Wesley Reno on Audio Arts and Acoustics and the Next Steps Forward

Wesley Reno
Wesley Reno on engineering, his internship at Electrical Audio, and working in the era of COVID-19

Wesley Reno was studying math at the Missouri University of Science and Technology but lived for his hours at his school’s radio station. He was good at math, but he didn’t enjoy his schoolwork all that much. But now, Wesley finds himself “really invested in putting on live on-air sessions, just music and audio in general.” As he says, he “fell in love with it.” Over time, he says, “I started to realize that, ‘Hey, I don't have to just do this now in college. This is something that I can do forever, and I enjoy it enough to do it.’”

The realization may have been half the battle, but finding a place to continue his Audio Arts and Acoustics training wasn’t totally free from challenges. As Reno says, “Columbia is awesome because they have a bachelor's program. I had already had a two-year degree, and a lot of other institutions that offer audio education are certificate based… I just loved the location, I love being in Chicago, there's such a rich recording history in the music that I'm interested in that took place in Chicago. It just so happens that a lot of the faculty was involved in that rich history. And it fit my desires in terms of a liberal arts education.”

Today, in the days of COVID-19 related self-isolation, Reno is finding ways to continue to be engaged in his community of artists. As he says, “It's really put a push towards home recording. I think that a lot of artists are now able to just sit at home and have some time to draft, or maybe even produce something that will be released in their home.” For Reno, who just completed an album as an assistant engineer, the work continues.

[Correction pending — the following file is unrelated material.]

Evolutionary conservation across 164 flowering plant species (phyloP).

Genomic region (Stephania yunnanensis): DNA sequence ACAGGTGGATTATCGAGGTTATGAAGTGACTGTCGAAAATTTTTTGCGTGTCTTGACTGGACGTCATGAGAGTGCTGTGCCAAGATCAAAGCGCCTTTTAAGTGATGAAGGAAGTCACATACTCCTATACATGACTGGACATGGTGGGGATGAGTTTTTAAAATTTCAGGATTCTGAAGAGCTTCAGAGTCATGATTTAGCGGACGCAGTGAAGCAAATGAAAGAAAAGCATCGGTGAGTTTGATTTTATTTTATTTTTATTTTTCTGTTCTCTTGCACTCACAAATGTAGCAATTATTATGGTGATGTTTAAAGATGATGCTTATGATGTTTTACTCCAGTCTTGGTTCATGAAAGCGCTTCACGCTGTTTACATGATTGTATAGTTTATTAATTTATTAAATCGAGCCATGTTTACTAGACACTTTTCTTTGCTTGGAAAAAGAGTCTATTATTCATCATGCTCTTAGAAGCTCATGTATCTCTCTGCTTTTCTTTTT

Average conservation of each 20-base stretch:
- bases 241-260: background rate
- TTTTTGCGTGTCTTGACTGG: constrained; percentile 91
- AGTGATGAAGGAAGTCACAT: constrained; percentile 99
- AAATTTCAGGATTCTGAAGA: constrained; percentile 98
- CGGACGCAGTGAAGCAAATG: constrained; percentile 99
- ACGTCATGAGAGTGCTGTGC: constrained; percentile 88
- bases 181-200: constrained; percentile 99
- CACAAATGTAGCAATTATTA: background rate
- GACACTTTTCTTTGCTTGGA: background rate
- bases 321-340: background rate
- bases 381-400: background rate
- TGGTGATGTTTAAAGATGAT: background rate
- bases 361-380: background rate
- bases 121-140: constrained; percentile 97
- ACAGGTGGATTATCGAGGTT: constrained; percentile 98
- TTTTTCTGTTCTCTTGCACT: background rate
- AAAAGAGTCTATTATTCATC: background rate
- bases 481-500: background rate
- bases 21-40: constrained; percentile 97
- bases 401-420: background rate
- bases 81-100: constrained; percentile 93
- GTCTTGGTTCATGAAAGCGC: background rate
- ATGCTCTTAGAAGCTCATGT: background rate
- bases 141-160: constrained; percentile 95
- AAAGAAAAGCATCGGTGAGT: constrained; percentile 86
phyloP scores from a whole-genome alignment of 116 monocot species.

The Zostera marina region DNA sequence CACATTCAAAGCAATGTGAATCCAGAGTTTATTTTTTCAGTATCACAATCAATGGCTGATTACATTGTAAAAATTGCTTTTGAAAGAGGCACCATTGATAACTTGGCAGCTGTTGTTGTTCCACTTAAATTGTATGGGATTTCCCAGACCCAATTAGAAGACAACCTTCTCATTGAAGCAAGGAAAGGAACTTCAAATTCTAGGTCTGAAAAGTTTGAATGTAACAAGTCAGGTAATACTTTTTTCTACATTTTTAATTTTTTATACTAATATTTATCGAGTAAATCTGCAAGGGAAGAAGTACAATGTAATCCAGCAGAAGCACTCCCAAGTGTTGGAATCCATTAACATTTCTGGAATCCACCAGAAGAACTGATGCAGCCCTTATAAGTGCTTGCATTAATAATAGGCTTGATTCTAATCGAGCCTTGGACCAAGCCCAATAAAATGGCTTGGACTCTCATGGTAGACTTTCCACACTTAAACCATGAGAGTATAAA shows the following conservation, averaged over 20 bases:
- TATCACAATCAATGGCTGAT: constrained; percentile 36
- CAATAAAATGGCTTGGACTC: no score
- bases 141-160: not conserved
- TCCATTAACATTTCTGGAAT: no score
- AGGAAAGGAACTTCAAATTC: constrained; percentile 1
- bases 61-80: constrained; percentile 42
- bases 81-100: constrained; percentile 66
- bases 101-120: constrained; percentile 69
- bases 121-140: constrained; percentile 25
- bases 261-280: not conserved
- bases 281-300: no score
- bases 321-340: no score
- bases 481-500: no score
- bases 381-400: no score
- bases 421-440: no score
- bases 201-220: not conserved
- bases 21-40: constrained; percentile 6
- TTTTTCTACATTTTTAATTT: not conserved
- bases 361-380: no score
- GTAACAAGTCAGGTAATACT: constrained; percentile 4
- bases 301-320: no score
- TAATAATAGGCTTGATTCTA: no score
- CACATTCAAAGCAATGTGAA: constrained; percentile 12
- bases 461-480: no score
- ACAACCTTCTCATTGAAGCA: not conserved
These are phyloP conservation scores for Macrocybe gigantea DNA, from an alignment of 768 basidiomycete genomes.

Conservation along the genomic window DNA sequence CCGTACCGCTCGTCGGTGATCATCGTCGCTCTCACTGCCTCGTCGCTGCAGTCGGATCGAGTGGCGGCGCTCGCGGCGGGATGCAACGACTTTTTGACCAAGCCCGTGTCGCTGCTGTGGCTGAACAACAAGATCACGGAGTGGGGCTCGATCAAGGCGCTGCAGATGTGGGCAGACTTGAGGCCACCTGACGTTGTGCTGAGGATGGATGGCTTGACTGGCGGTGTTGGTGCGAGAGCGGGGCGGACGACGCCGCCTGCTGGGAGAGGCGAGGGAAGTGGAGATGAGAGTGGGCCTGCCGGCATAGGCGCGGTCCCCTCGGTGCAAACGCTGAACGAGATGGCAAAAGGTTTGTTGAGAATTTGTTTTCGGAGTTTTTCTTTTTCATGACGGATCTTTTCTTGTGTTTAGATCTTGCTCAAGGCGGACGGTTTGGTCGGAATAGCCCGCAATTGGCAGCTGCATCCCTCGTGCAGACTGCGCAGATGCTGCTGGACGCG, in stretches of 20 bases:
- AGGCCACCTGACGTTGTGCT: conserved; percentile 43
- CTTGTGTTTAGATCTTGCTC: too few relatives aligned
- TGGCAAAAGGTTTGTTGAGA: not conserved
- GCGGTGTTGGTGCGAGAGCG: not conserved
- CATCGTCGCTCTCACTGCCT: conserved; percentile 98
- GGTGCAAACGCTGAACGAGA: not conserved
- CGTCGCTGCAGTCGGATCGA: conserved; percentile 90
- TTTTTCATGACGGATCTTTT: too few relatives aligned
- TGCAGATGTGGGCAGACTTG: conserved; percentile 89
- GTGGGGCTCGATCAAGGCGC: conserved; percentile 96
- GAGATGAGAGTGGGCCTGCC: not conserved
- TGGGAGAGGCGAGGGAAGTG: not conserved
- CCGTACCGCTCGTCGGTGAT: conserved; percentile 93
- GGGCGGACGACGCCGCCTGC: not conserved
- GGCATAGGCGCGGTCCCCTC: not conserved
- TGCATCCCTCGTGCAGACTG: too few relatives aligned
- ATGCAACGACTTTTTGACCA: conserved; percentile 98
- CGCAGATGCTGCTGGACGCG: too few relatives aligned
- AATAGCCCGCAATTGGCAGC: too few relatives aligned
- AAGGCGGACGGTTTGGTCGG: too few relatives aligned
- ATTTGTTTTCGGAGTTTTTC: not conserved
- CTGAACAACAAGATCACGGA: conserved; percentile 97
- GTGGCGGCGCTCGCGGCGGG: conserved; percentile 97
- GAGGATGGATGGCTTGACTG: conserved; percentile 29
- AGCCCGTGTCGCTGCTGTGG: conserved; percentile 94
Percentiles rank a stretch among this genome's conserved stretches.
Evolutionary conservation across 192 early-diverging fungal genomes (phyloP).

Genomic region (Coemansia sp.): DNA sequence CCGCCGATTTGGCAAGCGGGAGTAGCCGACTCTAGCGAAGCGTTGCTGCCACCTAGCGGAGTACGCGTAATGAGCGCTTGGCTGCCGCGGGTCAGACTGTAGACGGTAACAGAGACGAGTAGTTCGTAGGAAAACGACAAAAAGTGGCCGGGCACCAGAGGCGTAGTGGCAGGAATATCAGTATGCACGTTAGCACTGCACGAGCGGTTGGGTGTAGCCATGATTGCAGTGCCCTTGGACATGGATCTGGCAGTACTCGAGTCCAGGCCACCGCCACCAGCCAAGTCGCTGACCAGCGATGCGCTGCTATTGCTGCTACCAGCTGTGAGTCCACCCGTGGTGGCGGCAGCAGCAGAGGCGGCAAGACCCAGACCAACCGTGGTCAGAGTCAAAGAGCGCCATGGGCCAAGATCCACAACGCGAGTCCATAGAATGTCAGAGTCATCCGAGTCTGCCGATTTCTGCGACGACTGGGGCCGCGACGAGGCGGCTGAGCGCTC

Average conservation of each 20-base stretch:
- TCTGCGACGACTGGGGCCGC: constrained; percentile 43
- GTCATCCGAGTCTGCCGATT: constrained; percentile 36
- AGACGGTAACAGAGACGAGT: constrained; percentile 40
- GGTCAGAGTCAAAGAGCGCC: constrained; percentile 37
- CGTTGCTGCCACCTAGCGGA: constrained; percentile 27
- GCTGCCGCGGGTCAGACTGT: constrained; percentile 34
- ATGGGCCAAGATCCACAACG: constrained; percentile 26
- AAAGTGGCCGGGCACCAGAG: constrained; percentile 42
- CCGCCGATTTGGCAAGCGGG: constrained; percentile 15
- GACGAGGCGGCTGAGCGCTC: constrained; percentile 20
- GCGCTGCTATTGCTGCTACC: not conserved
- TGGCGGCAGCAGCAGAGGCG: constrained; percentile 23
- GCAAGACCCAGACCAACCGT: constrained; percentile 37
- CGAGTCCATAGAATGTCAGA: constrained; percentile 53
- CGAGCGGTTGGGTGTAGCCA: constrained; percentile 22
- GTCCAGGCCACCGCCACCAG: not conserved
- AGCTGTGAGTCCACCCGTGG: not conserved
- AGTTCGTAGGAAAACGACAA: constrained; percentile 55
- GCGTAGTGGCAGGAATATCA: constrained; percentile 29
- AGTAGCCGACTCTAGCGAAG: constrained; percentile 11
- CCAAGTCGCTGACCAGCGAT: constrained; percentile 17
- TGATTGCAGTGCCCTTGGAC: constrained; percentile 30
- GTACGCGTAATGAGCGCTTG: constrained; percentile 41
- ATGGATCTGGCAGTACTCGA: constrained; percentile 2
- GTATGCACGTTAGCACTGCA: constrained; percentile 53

Columbia provided Reno, now a senior, with the opportunity not only to connect with mentors like Josh Shapera, instructors in Audio Arts and Acoustics who have continued to shape Reno’s career trajectory, but also to land internships and assistantships in some of the most coveted places. For Reno, that has meant being trained by the likes of legend Steve Albini at Electrical Audio.

Reno remembers, “Electrical Audio was the dream studio…I went to the career center and met with Tom Joyce, and he sat me down and gave me a list of studios to research. And I said, "Yeah, that's great. I'd love to do research and broaden my horizon to potentially have a plan B. But plan A, no matter what, I want to be in Electrical Audio.” After some guidance and preparation, Reno emailed the internship manager, got an interview, and as he says, “Next thing I know, I’m an intern.”

The Electrical Audio internship proved to be transformative. But in more of a blood, sweat, and tears kind of way than a magic wand kind of way. Reno says, “It was tough. It was a lot of work as well as proving that you wanted to be in the room. It was a lot of menial task work, cleaning, and just hospitality. And I don't want to give too much away because it's kind of, I don't want to say it's ritualistic, but a lot of it was about realizing my own confidence and then taking action based on it.”

Still it was all worth it, because at the end of the day, “it was incredibly amazing to be able to sit in a room with Steve and just watch him work and learn his attitude towards recording, and ask him and pick his brain about things that you couldn't really pick anybody else's brains about.”

Today, the landscape in Audio Arts and the world in general is different than anyone expected it to be. Still, though, Reno’s training has prepared him for what lies ahead. He recommends: “Persistence…[and] getting in contact now with the people that you need to get in contact with…And maybe towards the end of self-isolation, if you feel that that’s about to come, just be persistent with reaching out to those who inspire you and trying to learn from them…I think that’s how you come out on top and learn from this situation.”